Summary

Add scoped threads to the standard library that allow one to spawn threads borrowing variables from the parent thread.

Example:


#![allow(unused)]
fn main() {
let var = String::from("foo");

thread::scope(|s| {
    s.spawn(|_| println!("borrowed from thread #1: {}", var));
    s.spawn(|_| println!("borrowed from thread #2: {}", var));
});
}

Motivation

Before Rust 1.0 was released, we had thread::scoped() with the same purpose as scoped threads, but then discovered it has a soundness issue that could lead to use-after-frees so it got removed. This historical event is known as leakpocalypse.

Fortunately, the old scoped threads could be fixed by relying on closures rather than guards to ensure spawned threads get automatically joined. But we weren't feeling completely comfortable with including scoped threads in Rust 1.0 so it was decided they should live in external crates, with the possibility of going back into the standard library sometime in the future. Four years have passed since then and the future is now.

Scoped threads in Crossbeam have matured through years of experience and today we have a design that feels solid enough to be promoted into the standard library.

See the Rationale and alternatives section for more.

Guide-level explanation

The "hello world" of thread spawning might look like this:


#![allow(unused)]
fn main() {
let greeting = String::from("Hello world!");

let handle = thread::spawn(move || {
    println!("thread #1 says: {}", greeting);
});

handle.join().unwrap();
}

Now let's try spawning two threads that use the same greeting. Unfortunately, we'll have to clone it because thread::spawn() has the F: 'static requirement, meaning threads cannot borrow local variables:


#![allow(unused)]
fn main() {
let greeting = String::from("Hello world!");

let handle1 = thread::spawn({
    let greeting = greeting.clone();
    move || {
        println!("thread #1 says: {}", greeting);
    }
});

let handle2 = thread::spawn(move || {
    println!("thread #2 says: {}", greeting);
});

handle1.join().unwrap();
handle2.join().unwrap();
}

Scoped threads to the rescue! By opening a new thread::scope() block, we can prove to the compiler that all threads spawned within this scope will also die inside the scope:


#![allow(unused)]
fn main() {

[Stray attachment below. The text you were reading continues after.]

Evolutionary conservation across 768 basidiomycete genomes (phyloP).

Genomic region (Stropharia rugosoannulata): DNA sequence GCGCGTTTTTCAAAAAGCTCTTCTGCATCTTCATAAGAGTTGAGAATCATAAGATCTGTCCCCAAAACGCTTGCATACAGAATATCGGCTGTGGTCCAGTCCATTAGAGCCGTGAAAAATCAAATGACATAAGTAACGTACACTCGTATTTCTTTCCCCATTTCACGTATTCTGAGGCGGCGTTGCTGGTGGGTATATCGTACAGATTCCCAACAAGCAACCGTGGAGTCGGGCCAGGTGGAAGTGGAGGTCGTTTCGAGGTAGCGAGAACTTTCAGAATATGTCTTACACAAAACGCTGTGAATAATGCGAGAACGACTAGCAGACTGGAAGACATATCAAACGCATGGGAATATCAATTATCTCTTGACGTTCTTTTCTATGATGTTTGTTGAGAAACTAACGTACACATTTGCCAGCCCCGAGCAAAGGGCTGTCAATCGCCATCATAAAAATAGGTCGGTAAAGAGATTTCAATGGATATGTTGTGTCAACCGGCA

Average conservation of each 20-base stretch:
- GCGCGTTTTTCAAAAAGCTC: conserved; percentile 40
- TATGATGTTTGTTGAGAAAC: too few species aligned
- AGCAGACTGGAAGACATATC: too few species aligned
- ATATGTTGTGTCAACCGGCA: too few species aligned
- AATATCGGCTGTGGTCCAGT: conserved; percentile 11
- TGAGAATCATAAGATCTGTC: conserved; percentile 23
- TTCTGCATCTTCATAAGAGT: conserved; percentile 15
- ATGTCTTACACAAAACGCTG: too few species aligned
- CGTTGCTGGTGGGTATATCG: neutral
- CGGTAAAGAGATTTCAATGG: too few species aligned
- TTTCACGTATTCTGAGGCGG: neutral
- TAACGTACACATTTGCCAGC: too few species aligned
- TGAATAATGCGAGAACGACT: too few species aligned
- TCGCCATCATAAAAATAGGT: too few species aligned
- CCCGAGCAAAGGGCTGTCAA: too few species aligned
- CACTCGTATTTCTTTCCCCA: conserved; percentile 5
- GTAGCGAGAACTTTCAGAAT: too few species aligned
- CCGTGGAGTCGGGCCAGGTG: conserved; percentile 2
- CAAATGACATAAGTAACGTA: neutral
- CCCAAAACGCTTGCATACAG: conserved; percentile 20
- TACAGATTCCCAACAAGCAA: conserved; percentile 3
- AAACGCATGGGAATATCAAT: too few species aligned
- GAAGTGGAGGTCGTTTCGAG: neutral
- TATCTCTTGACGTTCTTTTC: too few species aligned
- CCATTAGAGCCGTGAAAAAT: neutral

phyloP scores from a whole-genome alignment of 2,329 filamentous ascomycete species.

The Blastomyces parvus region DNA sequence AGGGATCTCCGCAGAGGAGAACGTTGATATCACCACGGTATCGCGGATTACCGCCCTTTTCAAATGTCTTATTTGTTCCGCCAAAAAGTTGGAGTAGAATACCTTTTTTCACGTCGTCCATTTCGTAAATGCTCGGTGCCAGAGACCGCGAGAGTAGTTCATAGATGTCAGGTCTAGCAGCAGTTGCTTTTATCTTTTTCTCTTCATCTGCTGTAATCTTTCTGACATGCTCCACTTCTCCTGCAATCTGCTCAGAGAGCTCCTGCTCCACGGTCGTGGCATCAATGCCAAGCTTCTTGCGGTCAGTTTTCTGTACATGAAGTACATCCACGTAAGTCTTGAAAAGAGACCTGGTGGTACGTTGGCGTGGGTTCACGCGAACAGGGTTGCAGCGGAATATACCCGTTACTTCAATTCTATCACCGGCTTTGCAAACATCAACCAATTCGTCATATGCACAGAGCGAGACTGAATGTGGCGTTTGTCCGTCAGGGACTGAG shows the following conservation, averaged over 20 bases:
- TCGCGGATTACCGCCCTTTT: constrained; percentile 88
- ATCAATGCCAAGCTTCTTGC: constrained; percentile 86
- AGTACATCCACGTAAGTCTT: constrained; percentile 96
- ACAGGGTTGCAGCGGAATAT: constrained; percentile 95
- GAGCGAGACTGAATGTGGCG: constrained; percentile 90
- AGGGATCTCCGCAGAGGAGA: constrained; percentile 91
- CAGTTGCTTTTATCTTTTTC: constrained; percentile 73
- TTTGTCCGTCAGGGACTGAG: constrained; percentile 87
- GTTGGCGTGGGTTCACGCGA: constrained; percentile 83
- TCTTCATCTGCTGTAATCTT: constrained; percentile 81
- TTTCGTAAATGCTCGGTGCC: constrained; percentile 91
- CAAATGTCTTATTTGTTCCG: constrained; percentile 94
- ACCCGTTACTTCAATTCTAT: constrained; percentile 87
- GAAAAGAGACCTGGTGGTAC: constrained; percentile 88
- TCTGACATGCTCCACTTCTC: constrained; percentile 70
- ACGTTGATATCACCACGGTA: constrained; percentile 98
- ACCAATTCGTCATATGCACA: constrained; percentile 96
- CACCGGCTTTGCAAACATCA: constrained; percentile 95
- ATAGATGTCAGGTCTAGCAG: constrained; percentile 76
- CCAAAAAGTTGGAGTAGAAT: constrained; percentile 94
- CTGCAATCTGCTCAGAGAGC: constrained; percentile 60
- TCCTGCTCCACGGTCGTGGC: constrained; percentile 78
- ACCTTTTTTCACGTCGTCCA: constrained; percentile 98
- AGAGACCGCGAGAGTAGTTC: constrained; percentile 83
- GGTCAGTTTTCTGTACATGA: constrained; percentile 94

let greeting = String::from("Hello world!");

thread::scope(|s| {
    let handle1 = s.spawn(|_| {
        println!("thread #1 says: {}", greeting);
    });

    let handle2 = s.spawn(|_| {
        println!("thread #2 says: {}", greeting);
    });

    handle1.join().unwrap();
    handle2.join().unwrap();
});
}

That means variables living outside the scope can be borrowed without any problems!

Now we don't have to join threads manually anymore because all unjoined threads will be automatically joined at the end of the scope:


#![allow(unused)]
fn main() {
let greeting = String::from("Hello world!");

thread::scope(|s| {
    s.spawn(|_| {
        println!("thread #1 says: {}", greeting);
    });

    s.spawn(|_| {
        println!("thread #2 says: {}", greeting);
    });
});
}

When taking advantage of automatic joining in this way, note that thread::scope() will panic if any of the automatically joined threads has panicked.

You might've noticed that scoped threads now take a single argument, which is just another reference to s. Since s lives inside the scope, we cannot borrow it directly. Use the passed argument instead to spawn nested threads:


#![allow(unused)]
fn main() {
thread::scope(|s| {
    s.spawn(|s| {
        s.spawn(|_| {
            println!("I belong to the same `thread::scope()` as my parent thread")
        });
    });
});
}

Reference-level explanation

We add two new types to the std::thread module:


#![allow(unused)]
fn main() {
struct Scope<'env> {}
struct ScopedJoinHandle<'scope, T> {}
}

Lifetime 'env represents the environment outside the scope, while 'scope represents the scope itself. More precisely, everything outside the scope outlives 'env and 'scope outlives everything inside the scope. The lifetime relations are:

'variables_outside: 'env: 'scope: 'variables_inside

Next, we need the scope() and spawn() functions:


#![allow(unused)]
fn main() {
fn scope<'env, F, T>(f: F) -> T
where
    F: FnOnce(&Scope<'env>) -> T;

impl<'env> Scope<'env> {
    fn spawn<'scope, F, T>(&'scope self, f: F) -> ScopedJoinHandle<'scope, T>
    where
        F: FnOnce(&Scope<'env>) -> T + Send + 'env,